The Chinese government has made important mistakes in implementing its zero-COVID policy. Some cities have been poorly prepared, and Beijing has refused to approve the use of more effective, foreign-developed mRNA vaccines, while it waits to complete trials for domestic mRNA jabs. The government’s aggressive approach toward containing COVID, which has occasionally resulted in major cities being locked down, has had a significant impact on China’s economy. Of course, this is a global problem, including in places where public health policies are far more relaxed. In the U.S., for example, restaurants, retailers and airlines have struggled to find enough workers to provide normal service. In early January, more than 14 million Americans did not work at some point because they had COVID, were caring for someone with COVID, or had to look after a child whose school or daycare was closed, according to the U.S. Census Bureau.

Recently released data reflects that China’s economy was weakened by COVID last year, but still grew faster than most other economies.

The growth rate of GDP is one of the least accurate, but most watched statistics in China, so let’s start here. Real (inflation-adjusted) GDP growth of 8.1% year-over-year (YoY) for 2021 was the fastest full-year pace since 2012. Another way to look at it is that the incremental expansion in the size of China’s nominal GDP last year (an increase of RMB 13 trillion, or about US$ 2 trillion, roughly equal to the size of Italy’s economy) was the largest in the country’s history.

Figure 2 illustrates that key macro data continued to recover last year from the worst impact of COVID in 2020.

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The pace did slow in the fourth quarter, but real GDP growth of 4% YoY wasn’t too bad. (For context, the U.S. economy grew at an annual rate of 2.3% in 3Q21, the most recent data available.) However, this isn’t a very useful statistic for understanding the sustainability of the economic recovery.

In April of last year, I wrote that it would be “fantasy” to focus on the 1Q21 real GDP growth rate of 18.3% YoY, as that pace was distorted by the base, given that GDP had fallen 6.9% YoY in 1Q20. Instead, I explained that it is more helpful to compare the latest data to that from the pre-pandemic period by using compound annual growth rates (CAGR). 

In 3Q21, on a two-year CAGR basis, real GDP growth bottomed at 4.9% and then ticked up to 5.2% in 4Q21. This was supported by strengthening industrial production (up on a two-year CAGR basis by 5.5% in 4Q21 vs. 5.3% in 3Q21), and by retail sales (up 4.1% on a two-year CAGR basis in 4Q21, compared to 3% in 3Q21).

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Overall, it appears the Chinese government did a good job of balancing its public health and economic policy responses to the pandemic. We may not agree with how the government implemented its zero-tolerance approach, and this policy would not have worked in the U.S., but we should acknowledge that it was accepted by most Chinese citizens and it has been relatively successful. Edelman, an American public relations firm, published on January 18 the 2022 edition of its annual “trust barometer.” Its global survey found that, “Trust among Chinese citizens in their government is a record 91 percent, the highest seen in a decade. The result is even more striking compared to the U.S., where trust in government is at 39 percent.”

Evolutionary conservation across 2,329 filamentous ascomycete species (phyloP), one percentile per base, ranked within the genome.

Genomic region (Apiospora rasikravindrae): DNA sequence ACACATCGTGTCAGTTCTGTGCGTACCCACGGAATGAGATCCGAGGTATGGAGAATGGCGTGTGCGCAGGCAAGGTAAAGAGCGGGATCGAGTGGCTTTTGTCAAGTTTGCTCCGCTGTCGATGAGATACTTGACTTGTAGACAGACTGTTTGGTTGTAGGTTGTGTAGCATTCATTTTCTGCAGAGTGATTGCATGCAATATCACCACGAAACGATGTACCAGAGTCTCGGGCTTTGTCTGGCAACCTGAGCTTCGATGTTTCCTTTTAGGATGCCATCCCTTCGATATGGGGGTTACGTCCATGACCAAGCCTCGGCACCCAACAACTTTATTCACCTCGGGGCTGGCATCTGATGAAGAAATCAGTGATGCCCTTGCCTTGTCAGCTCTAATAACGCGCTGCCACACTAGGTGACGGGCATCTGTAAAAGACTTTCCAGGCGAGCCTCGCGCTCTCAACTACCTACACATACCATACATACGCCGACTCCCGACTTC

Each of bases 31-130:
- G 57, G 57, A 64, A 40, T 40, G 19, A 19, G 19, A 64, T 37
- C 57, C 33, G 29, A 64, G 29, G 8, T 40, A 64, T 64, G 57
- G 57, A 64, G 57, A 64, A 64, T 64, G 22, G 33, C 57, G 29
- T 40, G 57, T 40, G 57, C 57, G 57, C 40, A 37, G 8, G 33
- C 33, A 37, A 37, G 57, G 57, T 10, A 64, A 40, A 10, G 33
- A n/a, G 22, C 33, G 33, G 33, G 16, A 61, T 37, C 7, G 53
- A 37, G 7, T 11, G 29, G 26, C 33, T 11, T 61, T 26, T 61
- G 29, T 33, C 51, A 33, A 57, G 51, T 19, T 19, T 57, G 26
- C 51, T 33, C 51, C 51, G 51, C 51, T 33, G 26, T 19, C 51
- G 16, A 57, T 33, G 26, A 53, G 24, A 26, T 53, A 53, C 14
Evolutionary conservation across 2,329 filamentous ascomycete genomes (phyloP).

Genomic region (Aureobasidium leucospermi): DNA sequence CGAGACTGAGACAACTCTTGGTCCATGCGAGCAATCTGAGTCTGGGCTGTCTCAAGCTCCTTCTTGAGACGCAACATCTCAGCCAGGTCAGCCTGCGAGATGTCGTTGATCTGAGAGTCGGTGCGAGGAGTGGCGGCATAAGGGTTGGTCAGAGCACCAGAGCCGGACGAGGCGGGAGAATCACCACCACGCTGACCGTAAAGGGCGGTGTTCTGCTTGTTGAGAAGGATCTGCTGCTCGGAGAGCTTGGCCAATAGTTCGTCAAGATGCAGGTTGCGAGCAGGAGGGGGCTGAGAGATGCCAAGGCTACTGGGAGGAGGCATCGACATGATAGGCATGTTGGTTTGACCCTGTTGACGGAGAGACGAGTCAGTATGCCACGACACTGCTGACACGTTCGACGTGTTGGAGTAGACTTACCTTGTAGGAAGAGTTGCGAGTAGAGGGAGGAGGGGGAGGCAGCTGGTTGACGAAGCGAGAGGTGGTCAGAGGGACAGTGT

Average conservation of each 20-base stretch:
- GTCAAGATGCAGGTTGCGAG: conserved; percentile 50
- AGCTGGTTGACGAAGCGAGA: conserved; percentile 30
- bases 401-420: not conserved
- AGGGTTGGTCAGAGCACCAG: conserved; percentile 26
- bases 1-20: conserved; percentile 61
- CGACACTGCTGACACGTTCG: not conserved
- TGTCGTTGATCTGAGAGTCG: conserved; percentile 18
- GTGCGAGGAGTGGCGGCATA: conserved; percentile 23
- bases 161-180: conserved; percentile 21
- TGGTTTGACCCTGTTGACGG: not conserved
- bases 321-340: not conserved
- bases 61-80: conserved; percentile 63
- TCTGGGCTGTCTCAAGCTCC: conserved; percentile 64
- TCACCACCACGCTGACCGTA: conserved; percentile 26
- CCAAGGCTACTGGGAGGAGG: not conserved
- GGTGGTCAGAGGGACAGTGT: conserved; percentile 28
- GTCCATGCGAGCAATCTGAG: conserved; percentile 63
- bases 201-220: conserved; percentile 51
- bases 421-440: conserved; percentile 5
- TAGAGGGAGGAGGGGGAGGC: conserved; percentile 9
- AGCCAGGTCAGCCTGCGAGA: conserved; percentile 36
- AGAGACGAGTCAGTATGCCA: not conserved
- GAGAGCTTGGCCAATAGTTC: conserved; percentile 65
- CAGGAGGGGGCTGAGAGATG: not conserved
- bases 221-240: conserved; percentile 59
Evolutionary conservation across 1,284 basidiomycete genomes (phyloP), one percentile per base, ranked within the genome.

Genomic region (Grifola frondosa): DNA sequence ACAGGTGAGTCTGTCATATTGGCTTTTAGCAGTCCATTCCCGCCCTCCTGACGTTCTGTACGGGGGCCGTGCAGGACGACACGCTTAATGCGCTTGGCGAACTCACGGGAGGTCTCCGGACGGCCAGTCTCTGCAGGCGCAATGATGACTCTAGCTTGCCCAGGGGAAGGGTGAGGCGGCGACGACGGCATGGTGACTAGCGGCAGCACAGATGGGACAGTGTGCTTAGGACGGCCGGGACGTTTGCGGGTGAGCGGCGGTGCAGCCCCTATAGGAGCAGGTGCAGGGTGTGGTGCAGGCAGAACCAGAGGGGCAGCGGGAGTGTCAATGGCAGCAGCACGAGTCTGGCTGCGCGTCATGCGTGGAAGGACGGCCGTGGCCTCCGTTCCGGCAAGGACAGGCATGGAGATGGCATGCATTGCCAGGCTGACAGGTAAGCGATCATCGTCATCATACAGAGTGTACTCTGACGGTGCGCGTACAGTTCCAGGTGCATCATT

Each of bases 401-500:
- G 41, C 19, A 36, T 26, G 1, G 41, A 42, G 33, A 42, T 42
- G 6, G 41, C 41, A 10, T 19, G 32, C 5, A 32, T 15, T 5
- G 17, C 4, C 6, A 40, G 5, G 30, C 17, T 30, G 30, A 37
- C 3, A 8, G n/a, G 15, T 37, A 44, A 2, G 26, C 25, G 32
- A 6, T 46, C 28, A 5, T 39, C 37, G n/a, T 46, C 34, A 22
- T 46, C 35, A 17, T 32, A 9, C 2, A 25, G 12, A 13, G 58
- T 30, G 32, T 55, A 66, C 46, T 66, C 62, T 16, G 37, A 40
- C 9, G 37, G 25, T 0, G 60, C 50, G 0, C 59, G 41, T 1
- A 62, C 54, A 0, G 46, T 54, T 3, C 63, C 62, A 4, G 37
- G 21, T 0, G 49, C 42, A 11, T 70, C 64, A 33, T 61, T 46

For the moment, no longer the world’s best consumer story

Enforcement of its zero-COVID policy prevented China from once again having the world’s best consumer story last year. On a two-year CAGR basis, real retail sales in China rose 2.4%, while in the U.S., supported by large government transfers to households, retail sales increased 6.3%.

It is clear that during months in which the number of COVID cases, and the number of provinces with outbreaks, was higher, consumer spending was depressed. The number of daily cases across the country was very small—averaging 145 in the first 23 days of January, compared to hundreds of thousands per day in the U.S.—but fear of getting caught up in the strict COVID quarantine bureaucracy led many people to limit their activities. It is possible that the zero-COVID approach may fail to contain Omicron, but that is not reflected in the latest data.

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Among the worst-hit sectors were food services and travel. Restaurant and bar sales, for example, declined 0.5% last year, on a two-year CAGR basis, compared to a 9.4% YoY growth rate in 2019.

Income growth also slowed last year. Per capita disposable household income rose 6.9% on a two-year CAGR basis, down from 8.9% YoY growth in pre-pandemic 2019.

One of the bright spots was online sales of goods, which rose 13.4% on a two-year CAGR basis. Online sales accounted for 24.5% of total retail sales, up from a 20.9% share in 2019, despite the government’s regulatory crackdown on large online platforms.

Another positive is that consumer spending improved from the third quarter (up 3%) to the fourth quarter (up 4.1%, both on a two-year CAGR basis). The improving trend may continue, unless the Omicron variant keeps more people at home.

A third positive is that the pandemic did not interrupt the long-running rebalancing of the Chinese economy. Last year was the 10th consecutive year in which the services and consumption (tertiary) part of China’s GDP was larger than the manufacturing and construction (secondary) part.

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Consumption does not yet play as large a role in China’s economy as in most developed countries (final consumption is about 54% of China’s GDP, compared to about 82% in the U.S. and the U.K.), but this transformation towards a domestic demand-driven economy is well under way and will likely continue, offering opportunities to investors.

Consumption also continued to drive China’s economic growth last year. Final consumption accounted for 46% of GDP growth in 2021, while gross capital formation contributed 31% and net exports accounted for 23% (all on a two-year CAGR basis). 

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Still not an export-led economy